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Left speechless by the Vasaloppet, Sweden

Vasaloppet Öppet Spår Måndag: 26th Feburary 2024. 90km from Sälen to Mora.


Pre-race day:

The plan was to travel by plane from Helsinki to Arlanda Airport in Sweden and then onto Mora by train. On the train there seemed to be many announcements, but as it was in Swedish I took little notice. Then train staff came around checking tickets and I was told the train was stopping and I would have to get to a bus. This was a bit of a curve ball! Fortunately a man across the aisle asked in English if I was also heading to Mora for the Vasaloppet. His name was Arvid and he ended up becoming a very good friend and my hero of the day! 

I stuck to Arvid like glue, following him onto one of the buses. It only got more interesting from there! It seemed that the bus would not make it to the station in time to catch the connection to Mora. The bus driver was calling the train company asking them to wait but Arvid could tell on his phone that the train had already gone. I didn’t understand what was going on as everything was in Swedish. I could feel everyone on the bus was unsettled. Arvid stood up and made some kind of announcement to the other passengers with the information he had. From that moment, the people on the bus (not just me) looked to him for leadership. We were going to get off at Borlänge and assess our options. 

There was to be a 2 hour wait for the next train. I always find it very interesting and a bit funny when a group of complete strangers find themselves spending a lot of time together in unexpected and unfortunate circumstances. Lucky for me, this group seemed to be extra proactive. People started working together to explore other options. Because I didn’t speak Swedish I was probably the least helpful but I told myself I brought an international flavour to the group! Eventually it was determined that we would just need to wait for the next train, which we later found out had been changed to a bus. We made a friend in the group who suggested we walk to a nearby mall called “Kupolen”, which he said was the “must see” place in Borlänge. At this point I was up for anything and enjoyed going for the tour. He also mentioned Borlänge is famous for being the most boring place in Sweden. For me everything seemed to be happening in this place and it was quite the opposite of boring. We said goodbye to our new friend and had some lunch before heading back to catch our bus.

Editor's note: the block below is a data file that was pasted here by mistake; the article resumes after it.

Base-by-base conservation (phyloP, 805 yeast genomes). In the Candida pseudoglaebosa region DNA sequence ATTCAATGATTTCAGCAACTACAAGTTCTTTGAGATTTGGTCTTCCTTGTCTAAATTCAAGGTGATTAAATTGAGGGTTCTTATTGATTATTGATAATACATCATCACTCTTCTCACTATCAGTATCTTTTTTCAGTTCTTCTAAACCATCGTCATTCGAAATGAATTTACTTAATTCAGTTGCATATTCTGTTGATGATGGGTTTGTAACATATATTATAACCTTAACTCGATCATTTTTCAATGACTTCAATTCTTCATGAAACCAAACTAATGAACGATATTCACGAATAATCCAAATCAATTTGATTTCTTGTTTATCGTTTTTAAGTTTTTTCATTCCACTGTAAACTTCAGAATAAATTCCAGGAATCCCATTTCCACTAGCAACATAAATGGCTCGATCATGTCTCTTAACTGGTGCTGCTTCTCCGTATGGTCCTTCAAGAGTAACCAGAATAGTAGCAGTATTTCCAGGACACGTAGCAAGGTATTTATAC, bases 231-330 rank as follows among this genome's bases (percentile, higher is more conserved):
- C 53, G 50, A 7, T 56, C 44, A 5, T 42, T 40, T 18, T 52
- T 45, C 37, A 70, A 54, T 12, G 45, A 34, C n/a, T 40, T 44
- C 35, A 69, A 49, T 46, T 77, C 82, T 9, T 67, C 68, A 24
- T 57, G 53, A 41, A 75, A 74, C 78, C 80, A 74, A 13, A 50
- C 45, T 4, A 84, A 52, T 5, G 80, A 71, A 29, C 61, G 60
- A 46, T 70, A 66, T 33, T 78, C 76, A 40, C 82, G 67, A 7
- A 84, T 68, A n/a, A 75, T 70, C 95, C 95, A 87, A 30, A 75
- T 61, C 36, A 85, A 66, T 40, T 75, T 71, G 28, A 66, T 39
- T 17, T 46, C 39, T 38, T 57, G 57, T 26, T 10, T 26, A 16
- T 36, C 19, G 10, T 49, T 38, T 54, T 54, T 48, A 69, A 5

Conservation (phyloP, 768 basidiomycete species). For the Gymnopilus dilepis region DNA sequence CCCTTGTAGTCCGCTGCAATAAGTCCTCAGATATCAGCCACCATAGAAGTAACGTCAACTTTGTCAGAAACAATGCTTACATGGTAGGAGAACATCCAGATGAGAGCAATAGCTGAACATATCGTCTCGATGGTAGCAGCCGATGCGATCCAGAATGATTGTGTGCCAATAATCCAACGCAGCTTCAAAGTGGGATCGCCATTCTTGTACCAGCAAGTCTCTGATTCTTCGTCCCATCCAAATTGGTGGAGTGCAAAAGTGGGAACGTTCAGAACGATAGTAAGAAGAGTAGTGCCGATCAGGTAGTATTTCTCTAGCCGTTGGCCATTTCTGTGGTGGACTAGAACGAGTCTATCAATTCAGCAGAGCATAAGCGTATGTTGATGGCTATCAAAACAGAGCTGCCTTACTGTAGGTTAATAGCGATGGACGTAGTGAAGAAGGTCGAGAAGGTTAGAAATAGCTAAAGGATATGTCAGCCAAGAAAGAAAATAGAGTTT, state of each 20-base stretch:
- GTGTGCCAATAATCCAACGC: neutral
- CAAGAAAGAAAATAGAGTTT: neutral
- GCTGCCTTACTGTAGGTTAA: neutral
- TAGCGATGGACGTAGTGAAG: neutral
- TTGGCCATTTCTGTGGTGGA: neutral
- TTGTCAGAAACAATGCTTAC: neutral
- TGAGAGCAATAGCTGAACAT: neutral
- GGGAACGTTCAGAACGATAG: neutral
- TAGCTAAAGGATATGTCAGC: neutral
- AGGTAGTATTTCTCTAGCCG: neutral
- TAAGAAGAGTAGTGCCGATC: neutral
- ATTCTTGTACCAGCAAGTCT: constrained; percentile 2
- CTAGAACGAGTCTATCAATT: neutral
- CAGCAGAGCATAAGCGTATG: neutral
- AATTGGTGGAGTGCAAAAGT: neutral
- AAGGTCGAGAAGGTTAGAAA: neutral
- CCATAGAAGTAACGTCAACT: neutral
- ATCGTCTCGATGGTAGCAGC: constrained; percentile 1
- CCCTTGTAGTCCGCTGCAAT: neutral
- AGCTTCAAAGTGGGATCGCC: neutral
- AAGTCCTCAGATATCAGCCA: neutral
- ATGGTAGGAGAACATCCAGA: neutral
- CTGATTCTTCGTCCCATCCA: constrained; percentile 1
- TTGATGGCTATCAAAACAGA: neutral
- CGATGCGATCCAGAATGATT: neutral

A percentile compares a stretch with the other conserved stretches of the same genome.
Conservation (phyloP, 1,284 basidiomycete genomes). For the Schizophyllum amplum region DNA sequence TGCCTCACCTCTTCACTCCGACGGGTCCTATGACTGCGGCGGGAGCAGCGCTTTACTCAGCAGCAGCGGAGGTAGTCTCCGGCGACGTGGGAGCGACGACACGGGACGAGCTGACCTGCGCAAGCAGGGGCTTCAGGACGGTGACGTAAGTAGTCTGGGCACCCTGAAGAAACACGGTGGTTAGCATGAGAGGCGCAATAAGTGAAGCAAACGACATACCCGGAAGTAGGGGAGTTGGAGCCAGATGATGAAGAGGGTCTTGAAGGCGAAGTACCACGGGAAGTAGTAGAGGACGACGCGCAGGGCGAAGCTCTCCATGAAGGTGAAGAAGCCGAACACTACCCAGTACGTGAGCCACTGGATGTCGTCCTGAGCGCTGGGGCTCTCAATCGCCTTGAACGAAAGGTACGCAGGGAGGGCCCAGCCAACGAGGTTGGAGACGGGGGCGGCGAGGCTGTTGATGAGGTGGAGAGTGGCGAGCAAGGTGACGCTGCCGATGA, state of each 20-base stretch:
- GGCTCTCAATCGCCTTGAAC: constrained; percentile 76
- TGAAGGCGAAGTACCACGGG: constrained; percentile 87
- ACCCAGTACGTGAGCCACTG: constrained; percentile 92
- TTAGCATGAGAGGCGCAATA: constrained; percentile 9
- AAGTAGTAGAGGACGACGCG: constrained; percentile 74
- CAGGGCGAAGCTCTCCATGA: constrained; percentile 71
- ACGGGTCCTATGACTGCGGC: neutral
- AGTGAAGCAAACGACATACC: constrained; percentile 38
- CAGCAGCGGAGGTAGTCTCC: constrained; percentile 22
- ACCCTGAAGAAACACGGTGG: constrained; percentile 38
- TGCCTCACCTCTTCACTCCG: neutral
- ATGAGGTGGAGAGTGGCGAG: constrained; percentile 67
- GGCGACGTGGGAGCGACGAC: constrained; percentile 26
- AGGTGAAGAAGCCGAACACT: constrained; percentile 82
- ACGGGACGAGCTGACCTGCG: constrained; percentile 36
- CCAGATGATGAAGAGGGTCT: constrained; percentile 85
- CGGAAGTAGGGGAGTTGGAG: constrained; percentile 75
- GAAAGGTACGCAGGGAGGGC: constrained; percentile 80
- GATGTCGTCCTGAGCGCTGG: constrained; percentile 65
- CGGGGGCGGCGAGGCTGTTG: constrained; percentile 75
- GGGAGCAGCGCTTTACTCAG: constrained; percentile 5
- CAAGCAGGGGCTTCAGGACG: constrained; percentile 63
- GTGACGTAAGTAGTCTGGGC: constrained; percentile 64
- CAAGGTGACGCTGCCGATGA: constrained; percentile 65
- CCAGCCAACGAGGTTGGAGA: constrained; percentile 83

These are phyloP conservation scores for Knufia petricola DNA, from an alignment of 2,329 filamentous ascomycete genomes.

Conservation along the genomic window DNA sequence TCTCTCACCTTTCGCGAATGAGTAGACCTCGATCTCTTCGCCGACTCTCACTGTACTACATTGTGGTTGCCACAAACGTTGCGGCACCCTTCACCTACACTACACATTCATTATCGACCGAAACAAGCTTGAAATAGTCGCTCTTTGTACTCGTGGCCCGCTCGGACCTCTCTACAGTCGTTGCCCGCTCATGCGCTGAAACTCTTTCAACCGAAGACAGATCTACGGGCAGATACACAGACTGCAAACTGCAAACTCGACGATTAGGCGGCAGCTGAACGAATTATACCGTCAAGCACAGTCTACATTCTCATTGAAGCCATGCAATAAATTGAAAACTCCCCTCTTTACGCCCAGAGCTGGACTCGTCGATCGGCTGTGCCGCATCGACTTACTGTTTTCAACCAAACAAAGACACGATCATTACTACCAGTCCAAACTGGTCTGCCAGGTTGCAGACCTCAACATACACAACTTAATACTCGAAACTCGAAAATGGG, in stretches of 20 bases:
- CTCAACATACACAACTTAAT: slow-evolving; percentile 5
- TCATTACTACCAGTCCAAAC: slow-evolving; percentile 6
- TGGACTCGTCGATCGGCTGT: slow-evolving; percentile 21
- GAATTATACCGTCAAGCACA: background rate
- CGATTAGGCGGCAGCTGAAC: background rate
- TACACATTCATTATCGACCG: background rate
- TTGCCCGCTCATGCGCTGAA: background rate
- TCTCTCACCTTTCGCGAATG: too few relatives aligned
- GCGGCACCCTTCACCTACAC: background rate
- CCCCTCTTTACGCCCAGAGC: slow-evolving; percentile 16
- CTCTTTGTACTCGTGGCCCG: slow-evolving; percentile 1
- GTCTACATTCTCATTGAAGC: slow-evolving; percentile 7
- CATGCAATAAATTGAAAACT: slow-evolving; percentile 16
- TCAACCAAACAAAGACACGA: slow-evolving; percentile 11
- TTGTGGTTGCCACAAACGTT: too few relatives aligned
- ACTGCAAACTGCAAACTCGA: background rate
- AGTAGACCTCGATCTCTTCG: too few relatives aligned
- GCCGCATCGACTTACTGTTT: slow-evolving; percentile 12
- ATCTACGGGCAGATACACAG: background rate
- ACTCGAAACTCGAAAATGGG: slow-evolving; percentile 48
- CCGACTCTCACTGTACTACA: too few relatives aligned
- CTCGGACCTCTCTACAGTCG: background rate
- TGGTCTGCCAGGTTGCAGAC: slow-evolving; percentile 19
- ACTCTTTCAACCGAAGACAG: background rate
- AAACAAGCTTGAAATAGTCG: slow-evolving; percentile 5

With Arvid it was one of those rare times when you meet someone and quickly become very close friends. I was grateful for his company and the conversations with him really set the scene for my first Vasaloppet experience. 

Arvid told me stories of his experiences of the Vasaloppet and what the race means to him. He told me how he remembers watching the Vasaloppet on TV when he was young and seeing his mother and grandmother do it. He told me about the history of the race. Over 500 years ago, when Sweden was under Danish rule, Gustav Eriksson Vasa skied from Mora towards Norway to flee from King Christian’s soldiers. Supporters caught up with him in Sälen and convinced him to return to Mora where he then led an uprising against the Danish King.  He was later elected King of what was a free Sweden. 100 years ago this year, Anders Pers organised the first Vasaloppet race as a commemoration of Gustav Vasa. In many ways the Vasaloppet represents the liberation and foundation of Sweden. Arvid said that for him and many others the Vasaloppet was far “more than just a race’. I was beginning to really understand how much the race means to Swedish people and how deeply rooted it is in Swedish history and culture. All of a sudden the race took on a new meaning for me and I felt an overwhelming gratitude to get to experience it tomorrow.

Race day:

By 4am I was on the bus heading for the start in Sälen. I really didn’t know how this day was going to go and felt very nervous! Unlike most previous events, I had an overwhelming feeling of doubt as to whether I could do it. 90km is an intimidating distance! A kind lady from Sweden sat beside me and I really appreciated her company and conversation.


The start area was on a scale I have never seen before, both in size and efficiency. Everything you could possibly need was there. I got my race pack and then started thinking about the tips I had received from Arvid the day before. Step one: place my skis on the track as soon as possible. Without this tip, I would have had no idea and gone to the start 20mins beforehand to find thousands of skis already laid out on the track.